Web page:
To start with, the surfaces were cleaned and vegetative matter removed using biocides. The stone was consolidated in three ways: by impregnation, sealing and coating. Organosilicates were also used in order to strengthen the stone. More extensive fissures were sealed by injections of a 5% solution of acrylic copolymer. These procedures were followed by retouching, kept to a minimum by restorers and only employed where the stone colour sequences were interrupted and the overall visual impression of verticality affected. Unsuitable pointing was removed and replaced. The composition of the new grout was adjusted so that its strength did not exceed the strength of the original material and thus cause unwanted surface changes in the future. Nučice arkose tinted with iron oxide was used as a filler for the grout.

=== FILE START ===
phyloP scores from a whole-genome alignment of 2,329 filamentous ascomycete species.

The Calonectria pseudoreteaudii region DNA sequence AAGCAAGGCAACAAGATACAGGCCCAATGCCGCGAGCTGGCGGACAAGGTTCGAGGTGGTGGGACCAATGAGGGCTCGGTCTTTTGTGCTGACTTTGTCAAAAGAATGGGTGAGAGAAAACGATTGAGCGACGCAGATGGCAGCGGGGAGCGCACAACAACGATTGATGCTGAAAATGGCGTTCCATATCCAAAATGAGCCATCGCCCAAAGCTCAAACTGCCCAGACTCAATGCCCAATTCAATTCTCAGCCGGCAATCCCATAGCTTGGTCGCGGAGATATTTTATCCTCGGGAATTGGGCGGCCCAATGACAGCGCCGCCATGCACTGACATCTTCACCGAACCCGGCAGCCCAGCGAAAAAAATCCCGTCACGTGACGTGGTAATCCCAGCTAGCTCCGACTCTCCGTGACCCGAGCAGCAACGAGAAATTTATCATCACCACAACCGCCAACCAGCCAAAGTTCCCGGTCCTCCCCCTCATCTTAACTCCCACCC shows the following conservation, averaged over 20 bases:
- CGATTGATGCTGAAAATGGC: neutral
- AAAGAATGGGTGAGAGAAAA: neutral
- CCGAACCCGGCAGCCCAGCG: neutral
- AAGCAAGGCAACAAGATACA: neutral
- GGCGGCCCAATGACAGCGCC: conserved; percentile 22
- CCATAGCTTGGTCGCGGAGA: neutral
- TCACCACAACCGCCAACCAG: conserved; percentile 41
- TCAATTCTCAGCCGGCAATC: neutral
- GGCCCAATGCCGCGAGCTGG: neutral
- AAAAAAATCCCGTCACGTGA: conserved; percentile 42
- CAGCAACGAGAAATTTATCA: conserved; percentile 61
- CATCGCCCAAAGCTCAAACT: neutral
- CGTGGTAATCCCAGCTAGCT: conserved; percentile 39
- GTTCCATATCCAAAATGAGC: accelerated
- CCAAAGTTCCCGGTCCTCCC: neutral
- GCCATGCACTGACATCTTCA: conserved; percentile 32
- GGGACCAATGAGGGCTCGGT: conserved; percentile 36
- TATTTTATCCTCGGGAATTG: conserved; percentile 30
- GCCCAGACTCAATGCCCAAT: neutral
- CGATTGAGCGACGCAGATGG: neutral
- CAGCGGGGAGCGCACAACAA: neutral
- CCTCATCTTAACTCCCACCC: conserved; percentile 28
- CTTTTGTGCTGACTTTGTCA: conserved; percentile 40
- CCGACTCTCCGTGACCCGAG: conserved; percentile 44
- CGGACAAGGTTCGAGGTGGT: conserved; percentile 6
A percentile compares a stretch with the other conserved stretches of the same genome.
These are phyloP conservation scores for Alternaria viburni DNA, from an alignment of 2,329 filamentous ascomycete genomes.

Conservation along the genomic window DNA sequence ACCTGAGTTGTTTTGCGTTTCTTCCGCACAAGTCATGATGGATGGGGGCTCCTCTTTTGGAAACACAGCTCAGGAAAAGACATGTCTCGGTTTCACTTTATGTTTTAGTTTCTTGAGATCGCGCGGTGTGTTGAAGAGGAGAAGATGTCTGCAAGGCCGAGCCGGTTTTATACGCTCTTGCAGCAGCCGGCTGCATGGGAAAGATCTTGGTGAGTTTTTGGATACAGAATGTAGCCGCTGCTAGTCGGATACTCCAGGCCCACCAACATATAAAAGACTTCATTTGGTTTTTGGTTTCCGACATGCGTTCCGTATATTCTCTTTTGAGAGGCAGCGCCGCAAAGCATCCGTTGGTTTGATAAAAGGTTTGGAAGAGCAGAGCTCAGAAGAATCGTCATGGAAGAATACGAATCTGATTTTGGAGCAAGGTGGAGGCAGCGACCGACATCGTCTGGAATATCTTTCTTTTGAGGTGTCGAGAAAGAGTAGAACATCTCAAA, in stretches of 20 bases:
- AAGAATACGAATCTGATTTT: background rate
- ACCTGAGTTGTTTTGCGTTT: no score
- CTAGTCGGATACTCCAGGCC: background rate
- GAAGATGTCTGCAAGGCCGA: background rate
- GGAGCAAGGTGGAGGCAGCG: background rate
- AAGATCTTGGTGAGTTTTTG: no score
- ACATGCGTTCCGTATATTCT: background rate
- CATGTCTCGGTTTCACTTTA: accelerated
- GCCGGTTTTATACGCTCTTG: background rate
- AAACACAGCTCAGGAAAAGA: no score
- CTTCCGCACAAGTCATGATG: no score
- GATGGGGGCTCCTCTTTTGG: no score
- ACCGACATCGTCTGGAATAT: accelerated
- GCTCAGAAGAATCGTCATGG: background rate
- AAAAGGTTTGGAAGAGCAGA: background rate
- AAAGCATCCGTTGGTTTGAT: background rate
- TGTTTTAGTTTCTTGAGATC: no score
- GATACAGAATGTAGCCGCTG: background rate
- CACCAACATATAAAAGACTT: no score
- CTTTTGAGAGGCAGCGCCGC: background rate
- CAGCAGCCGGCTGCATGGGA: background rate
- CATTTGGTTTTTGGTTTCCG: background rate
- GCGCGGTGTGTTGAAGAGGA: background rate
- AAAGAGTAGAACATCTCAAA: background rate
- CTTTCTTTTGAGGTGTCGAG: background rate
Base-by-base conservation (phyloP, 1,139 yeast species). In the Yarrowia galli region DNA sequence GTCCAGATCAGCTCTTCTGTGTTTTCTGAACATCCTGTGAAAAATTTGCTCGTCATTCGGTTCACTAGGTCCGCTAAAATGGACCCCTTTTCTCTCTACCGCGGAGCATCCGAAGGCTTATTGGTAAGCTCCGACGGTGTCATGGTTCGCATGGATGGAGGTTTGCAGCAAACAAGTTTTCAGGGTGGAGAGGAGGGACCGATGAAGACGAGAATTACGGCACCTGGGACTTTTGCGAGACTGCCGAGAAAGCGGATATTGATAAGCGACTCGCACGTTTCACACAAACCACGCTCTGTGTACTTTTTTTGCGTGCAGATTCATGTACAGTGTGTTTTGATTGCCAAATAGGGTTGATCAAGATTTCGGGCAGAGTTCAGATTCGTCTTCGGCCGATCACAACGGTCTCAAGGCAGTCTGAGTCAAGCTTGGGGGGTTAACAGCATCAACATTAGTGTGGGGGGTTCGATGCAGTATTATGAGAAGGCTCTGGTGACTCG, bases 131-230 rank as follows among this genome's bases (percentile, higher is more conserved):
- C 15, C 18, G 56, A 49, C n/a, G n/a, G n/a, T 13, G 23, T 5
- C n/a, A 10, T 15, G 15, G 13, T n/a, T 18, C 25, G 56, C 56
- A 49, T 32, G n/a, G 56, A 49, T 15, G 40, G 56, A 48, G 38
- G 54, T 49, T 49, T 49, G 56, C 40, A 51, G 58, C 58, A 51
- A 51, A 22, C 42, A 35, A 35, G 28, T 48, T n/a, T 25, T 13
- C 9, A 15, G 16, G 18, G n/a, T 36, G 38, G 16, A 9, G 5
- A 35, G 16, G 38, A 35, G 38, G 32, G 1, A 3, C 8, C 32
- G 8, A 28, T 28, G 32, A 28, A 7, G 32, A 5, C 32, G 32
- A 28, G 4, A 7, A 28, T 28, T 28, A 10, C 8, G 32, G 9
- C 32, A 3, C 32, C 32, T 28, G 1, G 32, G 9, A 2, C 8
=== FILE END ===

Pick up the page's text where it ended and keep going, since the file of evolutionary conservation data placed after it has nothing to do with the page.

The loose formeret was first attached deep in the masonry and then drilled into from above. The hole created in the centre of the formeret was in-filled with organosilicate thixotropic grout. To conclude the surfaces were treated with a hydrophobic agent.
Restoration of the stone elements on the south and east side of the Church of St Procopius:
The work here concerned the original Gothic windows, the stone masonry, the formerets of the vaulting liernes, the band arches of the vaulting and the stone scuncheons of the doors. Almost all of these items were made from the Nučice arkose and as a result were found to be in a very poor state of repair, with surfaces affected by cracks. The exceptions were the two stone rosettes of the Gothic windows, which were made from argillite. Before the start of the restoration work the state of the plastering and pointing was evaluated.